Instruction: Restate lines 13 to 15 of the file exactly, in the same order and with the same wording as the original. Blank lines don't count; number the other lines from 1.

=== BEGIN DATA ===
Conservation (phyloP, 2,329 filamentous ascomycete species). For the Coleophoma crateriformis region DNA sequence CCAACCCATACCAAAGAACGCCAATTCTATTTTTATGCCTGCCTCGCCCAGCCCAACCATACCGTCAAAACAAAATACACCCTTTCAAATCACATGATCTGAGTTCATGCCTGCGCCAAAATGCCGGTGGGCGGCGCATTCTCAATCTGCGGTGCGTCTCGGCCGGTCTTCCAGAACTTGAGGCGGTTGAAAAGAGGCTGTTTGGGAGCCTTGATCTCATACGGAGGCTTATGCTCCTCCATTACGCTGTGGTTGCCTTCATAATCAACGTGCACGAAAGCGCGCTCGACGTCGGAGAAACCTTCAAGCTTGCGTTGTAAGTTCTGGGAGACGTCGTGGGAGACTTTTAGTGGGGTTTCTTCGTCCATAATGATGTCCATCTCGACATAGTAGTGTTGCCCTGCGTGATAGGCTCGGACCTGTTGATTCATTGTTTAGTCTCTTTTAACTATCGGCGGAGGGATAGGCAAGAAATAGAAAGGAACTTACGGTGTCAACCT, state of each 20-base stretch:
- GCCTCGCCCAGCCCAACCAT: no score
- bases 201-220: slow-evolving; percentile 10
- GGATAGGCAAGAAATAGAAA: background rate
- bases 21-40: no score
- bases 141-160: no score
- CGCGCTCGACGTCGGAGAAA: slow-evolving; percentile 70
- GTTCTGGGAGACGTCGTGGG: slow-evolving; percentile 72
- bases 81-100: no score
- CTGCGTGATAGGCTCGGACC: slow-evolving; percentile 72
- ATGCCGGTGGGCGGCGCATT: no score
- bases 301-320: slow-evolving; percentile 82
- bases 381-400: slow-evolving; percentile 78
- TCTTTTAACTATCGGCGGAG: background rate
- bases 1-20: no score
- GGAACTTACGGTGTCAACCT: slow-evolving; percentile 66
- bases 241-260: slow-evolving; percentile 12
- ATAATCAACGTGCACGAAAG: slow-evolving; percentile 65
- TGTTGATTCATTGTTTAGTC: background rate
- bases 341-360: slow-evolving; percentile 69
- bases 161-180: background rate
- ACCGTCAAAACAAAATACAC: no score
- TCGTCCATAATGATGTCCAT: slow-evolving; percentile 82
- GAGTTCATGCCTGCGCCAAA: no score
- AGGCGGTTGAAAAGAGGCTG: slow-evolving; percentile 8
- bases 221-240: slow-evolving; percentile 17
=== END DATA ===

- bases 381-400: slow-evolving; percentile 78
- TCTTTTAACTATCGGCGGAG: background rate
- bases 1-20: no score